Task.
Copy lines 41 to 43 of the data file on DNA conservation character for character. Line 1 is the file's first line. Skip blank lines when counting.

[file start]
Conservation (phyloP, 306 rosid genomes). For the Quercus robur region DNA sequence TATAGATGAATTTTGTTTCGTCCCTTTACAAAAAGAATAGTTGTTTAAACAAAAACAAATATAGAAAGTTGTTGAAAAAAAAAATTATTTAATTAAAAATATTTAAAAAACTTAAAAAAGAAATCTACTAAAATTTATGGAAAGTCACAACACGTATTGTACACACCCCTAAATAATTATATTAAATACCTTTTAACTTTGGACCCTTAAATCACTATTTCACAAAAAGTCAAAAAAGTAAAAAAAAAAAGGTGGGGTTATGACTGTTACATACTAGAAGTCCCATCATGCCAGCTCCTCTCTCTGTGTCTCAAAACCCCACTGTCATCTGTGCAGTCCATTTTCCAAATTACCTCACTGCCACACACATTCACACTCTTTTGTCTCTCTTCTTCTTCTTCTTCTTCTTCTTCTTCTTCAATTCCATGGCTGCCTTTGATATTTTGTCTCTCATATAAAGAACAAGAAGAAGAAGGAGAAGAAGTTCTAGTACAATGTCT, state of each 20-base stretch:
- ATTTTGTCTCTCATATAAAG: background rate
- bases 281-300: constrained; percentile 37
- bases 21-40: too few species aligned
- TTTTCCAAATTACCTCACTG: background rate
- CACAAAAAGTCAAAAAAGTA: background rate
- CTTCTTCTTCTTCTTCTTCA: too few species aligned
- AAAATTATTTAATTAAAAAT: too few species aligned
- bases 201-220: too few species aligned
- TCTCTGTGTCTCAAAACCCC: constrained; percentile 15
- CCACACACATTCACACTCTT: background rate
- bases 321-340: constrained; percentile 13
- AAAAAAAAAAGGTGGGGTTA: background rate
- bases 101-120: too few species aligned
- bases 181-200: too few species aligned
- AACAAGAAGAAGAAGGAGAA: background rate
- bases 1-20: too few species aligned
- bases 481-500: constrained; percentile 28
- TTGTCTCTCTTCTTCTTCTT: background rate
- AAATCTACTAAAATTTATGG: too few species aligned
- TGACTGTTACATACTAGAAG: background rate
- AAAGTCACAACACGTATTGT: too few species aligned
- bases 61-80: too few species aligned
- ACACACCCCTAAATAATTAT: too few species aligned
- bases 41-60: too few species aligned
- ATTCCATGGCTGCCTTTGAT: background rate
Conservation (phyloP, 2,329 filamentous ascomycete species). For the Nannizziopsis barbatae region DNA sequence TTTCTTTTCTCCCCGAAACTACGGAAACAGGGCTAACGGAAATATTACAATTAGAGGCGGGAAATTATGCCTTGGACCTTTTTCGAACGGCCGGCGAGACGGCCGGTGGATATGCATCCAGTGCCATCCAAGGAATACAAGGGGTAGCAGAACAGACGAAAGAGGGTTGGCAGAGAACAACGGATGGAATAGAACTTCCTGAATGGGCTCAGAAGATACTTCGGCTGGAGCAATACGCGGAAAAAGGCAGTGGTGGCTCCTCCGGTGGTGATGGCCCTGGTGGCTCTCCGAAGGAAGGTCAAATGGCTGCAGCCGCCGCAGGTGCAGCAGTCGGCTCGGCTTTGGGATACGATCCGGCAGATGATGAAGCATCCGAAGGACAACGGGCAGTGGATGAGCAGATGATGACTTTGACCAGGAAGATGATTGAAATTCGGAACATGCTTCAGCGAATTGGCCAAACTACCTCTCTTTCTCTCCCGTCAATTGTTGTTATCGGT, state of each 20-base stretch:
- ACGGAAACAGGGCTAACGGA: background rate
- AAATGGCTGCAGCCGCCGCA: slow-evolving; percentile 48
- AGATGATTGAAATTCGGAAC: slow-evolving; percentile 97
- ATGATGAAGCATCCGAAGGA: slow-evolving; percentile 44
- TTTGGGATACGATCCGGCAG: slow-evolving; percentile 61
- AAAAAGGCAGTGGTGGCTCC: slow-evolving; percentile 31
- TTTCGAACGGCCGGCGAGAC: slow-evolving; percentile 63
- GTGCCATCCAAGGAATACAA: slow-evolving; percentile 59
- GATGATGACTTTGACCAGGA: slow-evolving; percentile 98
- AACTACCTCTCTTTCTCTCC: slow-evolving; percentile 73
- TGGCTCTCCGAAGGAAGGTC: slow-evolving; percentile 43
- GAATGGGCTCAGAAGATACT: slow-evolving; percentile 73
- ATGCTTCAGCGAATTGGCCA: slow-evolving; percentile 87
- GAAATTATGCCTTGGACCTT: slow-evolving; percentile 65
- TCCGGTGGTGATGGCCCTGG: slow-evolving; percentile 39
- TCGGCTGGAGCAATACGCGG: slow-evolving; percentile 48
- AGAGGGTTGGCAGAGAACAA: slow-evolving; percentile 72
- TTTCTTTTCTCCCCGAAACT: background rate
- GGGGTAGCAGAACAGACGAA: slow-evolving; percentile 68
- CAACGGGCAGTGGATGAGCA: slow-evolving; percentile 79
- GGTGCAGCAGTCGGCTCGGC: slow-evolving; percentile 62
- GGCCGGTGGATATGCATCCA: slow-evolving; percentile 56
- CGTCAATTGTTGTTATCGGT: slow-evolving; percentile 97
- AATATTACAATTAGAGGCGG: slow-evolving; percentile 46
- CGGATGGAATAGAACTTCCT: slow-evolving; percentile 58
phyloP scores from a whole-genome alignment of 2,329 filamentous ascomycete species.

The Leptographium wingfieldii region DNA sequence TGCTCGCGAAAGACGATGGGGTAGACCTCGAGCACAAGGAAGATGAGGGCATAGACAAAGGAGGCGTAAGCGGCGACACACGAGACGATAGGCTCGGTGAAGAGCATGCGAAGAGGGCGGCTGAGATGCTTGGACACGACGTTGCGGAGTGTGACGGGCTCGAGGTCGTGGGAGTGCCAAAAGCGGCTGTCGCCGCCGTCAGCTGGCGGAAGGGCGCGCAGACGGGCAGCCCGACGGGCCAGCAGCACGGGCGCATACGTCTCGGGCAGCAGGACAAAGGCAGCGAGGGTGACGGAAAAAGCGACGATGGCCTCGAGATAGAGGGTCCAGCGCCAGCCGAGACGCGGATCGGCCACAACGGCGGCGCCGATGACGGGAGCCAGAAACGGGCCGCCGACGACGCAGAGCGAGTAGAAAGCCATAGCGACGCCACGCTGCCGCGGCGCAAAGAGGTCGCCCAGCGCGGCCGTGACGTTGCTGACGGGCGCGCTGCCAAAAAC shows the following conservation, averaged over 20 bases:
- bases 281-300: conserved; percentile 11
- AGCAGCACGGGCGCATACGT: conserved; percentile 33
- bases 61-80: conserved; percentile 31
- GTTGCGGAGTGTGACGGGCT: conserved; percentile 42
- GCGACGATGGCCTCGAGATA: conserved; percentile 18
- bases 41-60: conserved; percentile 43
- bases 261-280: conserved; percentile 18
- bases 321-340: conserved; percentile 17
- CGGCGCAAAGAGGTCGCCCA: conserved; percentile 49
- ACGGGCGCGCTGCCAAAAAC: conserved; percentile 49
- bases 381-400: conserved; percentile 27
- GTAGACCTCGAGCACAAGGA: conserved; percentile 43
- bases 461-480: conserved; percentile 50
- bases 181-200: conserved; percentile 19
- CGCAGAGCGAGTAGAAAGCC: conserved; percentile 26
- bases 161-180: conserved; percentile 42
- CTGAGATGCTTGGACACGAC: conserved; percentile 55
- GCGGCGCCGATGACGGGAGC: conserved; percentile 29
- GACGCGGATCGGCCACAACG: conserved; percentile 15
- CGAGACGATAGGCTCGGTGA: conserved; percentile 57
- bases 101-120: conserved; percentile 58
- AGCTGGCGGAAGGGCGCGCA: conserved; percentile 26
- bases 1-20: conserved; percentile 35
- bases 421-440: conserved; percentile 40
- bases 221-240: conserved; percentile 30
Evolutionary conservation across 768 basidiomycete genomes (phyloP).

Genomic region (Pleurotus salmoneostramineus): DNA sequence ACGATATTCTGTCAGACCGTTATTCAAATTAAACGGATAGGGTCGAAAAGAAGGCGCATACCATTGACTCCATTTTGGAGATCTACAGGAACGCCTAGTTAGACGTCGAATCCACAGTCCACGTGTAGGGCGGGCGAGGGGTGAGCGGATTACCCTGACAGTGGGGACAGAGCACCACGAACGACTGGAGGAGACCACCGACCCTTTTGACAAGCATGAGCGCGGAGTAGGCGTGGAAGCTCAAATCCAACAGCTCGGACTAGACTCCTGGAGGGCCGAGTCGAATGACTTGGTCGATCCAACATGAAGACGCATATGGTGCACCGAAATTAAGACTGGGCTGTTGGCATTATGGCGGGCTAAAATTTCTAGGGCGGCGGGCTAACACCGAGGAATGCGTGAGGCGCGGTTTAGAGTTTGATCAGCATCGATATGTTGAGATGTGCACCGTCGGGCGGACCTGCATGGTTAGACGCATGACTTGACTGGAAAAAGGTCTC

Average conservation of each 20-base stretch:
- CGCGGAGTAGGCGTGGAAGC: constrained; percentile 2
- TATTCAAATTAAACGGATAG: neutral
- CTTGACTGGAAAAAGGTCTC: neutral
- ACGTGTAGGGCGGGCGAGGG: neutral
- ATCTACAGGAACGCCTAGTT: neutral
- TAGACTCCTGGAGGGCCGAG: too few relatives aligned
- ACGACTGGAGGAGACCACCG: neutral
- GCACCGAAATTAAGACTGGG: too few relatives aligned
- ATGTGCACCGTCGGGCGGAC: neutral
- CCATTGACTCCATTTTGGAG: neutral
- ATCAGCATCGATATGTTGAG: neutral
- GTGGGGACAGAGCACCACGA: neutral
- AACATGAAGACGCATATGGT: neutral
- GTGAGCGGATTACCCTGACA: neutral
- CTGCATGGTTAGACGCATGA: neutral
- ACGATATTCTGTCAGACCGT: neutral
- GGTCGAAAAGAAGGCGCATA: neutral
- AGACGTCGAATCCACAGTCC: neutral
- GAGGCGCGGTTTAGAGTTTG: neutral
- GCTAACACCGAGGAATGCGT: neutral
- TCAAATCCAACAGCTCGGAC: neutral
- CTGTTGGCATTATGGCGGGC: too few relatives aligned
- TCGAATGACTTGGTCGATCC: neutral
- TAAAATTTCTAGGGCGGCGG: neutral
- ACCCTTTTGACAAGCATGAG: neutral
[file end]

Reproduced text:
- GAAATTATGCCTTGGACCTT: slow-evolving; percentile 65
- TCCGGTGGTGATGGCCCTGG: slow-evolving; percentile 39
- TCGGCTGGAGCAATACGCGG: slow-evolving; percentile 48